Another good month this month, although I didn’t get as much read as last month, I did continue with my clear the Kindle and Netgalley titles policy. I picked an Irish theme this month in a nod to St Patrick’s Day, though I did diverge for my ‘recent’ reads which came courtesy of Pigeonhole. I also managed a fabulous day at the Hull Noir virtual crime event. For anybody who missed this and might be interested you can catch up via YouTube here and I highly recommend that you do. Reading books by authors from that event might well form the basis of my reading next month – I have titles by most of the authors already sitting on my shelves and/or Kindle so a good reason to get some of them read. Needless to say, I might just have bought a couple more!
I’ve just learned that my local library service has switched its eBook and audiobook supplier to Borrowbox. previously both options were offered by separate suppliers and I wasn’t overly impressed with the titles on offer. A quick preview suggests a more up to date selection and would certainly make me think about checking before I automatically click to buy on Amazon. Of course the real issue is not what range of titles are on offer, but how long the waiting lists might be, so if you’ll pardon the pun, I’ll reserve judgement!
Books I Bought this Month
New Arrivals at Hedgehog Hollow by Jessica Redland
With new arrivals comes new responsibilities…
The sun is shining, wild flowers are blooming and Hedgehog Hollow is officially open for business.
For Samantha, the proud owner of this beautiful rescue centre, life has never been busier. But with an influx of new hogs and hoglets to take care of, not to mention a full-time job and ongoing family issues, can she accept the possibility that she has taken on more than she can handle?
Fortunately, she has the love of her life, Josh, by her side for support and encouragement. But Josh has his own family troubles to deal with. And soon he must decide if he’s ready to do the one thing he swore he’d never do – forgive his father.
For both Samantha and Josh it’s a season of change and for figuring out whether the past can ever truly be forgotten.
Dreaming under an Island Skye by Lisa Hobman
After three wonderful years of marriage, librarian Juliette Fairhurst’s heart is shattered when her husband, Laurie, is taken from her much too soon.
Devasted, Juliette decides to take a sabbatical and reconnect with her mother’s birthplace, the village of Glentorrin on the picturesque Isle of Skye.
Welcomed by most of the villagers, Juliette throws herself into an idyllic community life, taking on the role of temporary summer guardian at The Lifeboat House Museum; a role that offers her the perfect escape from the tragedy of her real life.
During her time on the island, Juliette clashes with brooding single dad and artist, Reid Mackinnon and is befriended by his son Evin and dog Chewie. It’s clear that divorced Reid is struggling and scarred by his own painful experiences.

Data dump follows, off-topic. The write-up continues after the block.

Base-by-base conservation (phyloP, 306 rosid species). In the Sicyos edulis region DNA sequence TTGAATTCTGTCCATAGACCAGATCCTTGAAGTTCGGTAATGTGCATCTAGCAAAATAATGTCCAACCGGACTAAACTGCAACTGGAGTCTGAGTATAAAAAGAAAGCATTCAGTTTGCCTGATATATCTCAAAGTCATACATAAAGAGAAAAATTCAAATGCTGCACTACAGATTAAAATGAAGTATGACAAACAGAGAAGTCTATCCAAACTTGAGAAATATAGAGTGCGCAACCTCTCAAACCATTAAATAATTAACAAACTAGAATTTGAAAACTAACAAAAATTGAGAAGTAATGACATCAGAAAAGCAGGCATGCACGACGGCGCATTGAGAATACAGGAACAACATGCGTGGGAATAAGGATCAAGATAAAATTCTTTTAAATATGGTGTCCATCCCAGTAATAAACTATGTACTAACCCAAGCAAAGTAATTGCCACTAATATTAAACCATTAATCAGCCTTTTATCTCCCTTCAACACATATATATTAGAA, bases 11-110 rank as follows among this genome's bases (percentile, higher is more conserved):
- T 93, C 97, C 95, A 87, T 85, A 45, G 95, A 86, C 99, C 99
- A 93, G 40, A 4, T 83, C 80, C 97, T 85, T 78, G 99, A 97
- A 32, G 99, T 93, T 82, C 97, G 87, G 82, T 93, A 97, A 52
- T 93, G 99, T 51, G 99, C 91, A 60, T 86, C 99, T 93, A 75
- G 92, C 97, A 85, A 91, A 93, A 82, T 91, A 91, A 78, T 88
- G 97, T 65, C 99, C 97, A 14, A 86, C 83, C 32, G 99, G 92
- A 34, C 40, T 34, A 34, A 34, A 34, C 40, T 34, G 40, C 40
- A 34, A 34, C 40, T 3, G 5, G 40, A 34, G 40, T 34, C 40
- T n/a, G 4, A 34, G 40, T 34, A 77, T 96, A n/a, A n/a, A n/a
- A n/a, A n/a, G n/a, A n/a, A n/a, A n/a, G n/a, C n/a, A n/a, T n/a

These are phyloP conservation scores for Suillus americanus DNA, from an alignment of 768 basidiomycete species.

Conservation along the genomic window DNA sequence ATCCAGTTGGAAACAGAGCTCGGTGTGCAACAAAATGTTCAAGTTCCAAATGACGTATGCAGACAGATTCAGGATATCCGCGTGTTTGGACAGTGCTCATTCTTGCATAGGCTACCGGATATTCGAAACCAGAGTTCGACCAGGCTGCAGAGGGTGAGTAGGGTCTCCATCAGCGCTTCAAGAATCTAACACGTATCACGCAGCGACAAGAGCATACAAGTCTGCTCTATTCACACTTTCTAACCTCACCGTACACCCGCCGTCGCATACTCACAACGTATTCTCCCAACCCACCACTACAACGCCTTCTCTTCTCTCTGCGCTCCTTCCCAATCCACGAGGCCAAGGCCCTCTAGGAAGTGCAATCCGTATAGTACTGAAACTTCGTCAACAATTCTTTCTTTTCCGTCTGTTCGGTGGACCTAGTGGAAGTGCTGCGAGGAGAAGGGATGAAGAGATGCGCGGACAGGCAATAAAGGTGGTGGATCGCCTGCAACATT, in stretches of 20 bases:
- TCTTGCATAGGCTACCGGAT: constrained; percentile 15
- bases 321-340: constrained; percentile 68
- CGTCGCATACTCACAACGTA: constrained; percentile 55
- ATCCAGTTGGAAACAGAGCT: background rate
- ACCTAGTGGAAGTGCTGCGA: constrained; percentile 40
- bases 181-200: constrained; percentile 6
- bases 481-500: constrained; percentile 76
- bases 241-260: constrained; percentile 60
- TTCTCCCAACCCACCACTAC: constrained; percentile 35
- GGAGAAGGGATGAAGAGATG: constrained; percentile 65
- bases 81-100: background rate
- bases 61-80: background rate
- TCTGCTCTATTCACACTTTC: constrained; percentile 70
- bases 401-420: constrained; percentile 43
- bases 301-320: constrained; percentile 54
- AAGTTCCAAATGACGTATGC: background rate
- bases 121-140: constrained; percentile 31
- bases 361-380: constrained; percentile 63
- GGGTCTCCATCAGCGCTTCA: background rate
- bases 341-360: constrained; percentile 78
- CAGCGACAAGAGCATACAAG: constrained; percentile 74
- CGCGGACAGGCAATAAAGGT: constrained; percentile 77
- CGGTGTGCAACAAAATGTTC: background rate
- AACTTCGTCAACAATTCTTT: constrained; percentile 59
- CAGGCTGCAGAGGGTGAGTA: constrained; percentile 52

Can these two lost souls find a lifeline to rescue each other?
Or will their pasts scupper their second chance at real happiness?
After the Fire by Jo Spain
Nobody was supposed to get out alive.
On a Dublin city street, packed with afternoon shoppers, a young woman appears, naked, traumatised and bearing burn marks.
Tom Reynolds, now Chief Superintendent, is no longer head of the murder squad. But when it transpires the woman escaped from a house fire started deliberately and that there are more victims, Tom is sucked in. What begins as a straightforward case of arson, soon becomes something much more sinister.
The people in that house never wanted to be there in the first place. Now more of them are missing. Tom is faced with a ticking clock as he tries to locate the others and as he does, a terrifying spider’s web of domestic and international crime unfolds.
And not everybody will survive the fall-out.
An Italian Affair by Caroline Montague
Love. War. Family. Betrayal.
Italy, 1937. Alessandra Durante is grieving the loss of her husband when she discovers she has inherited her ancestral family seat, Villa Durante, deep in the Tuscan Hills. Longing for a new start, she moves from her home in London to Italy with her daughter Diana and sets about rebuilding her life.
Under the threat of war, Alessandra’s house becomes first a home and then a shelter to all those who need it. Then Davide, a young man who is hiding the truth about who he is, arrives, and Diana starts to find her heart going where her head knows it must not.
Back home in Britain as war breaks out, Alessandra’s son Robert, signs up to be a pilot, determined to play his part in freeing Italy from the grip of Fascism. His bravery marks him out as an asset to the Allies, and soon he is being sent deep undercover and further into danger than ever before.
As war rages, the Durante family will love and lose, but will they survive the war…?
For Better, For Worse by Jane Isaac
Stuart Ingram was once a respected local councillor…
The first time the police knocked on Gina’s door, they arrested her husband.
The second time, they accused him of child abuse.
But he died a guilty man.
This time, the police are here for Gina – to tell her that her husband is dead. Murdered, just two weeks before his trial.
Gina always stood by her husband. Even when everyone else walked away. She believed the trial would clear his name. But now Stuart is dead.
And his wife is the suspect.
It’s a race against time for DC Beth Chamberlain to uncover the truth – especially when a second man turns up dead.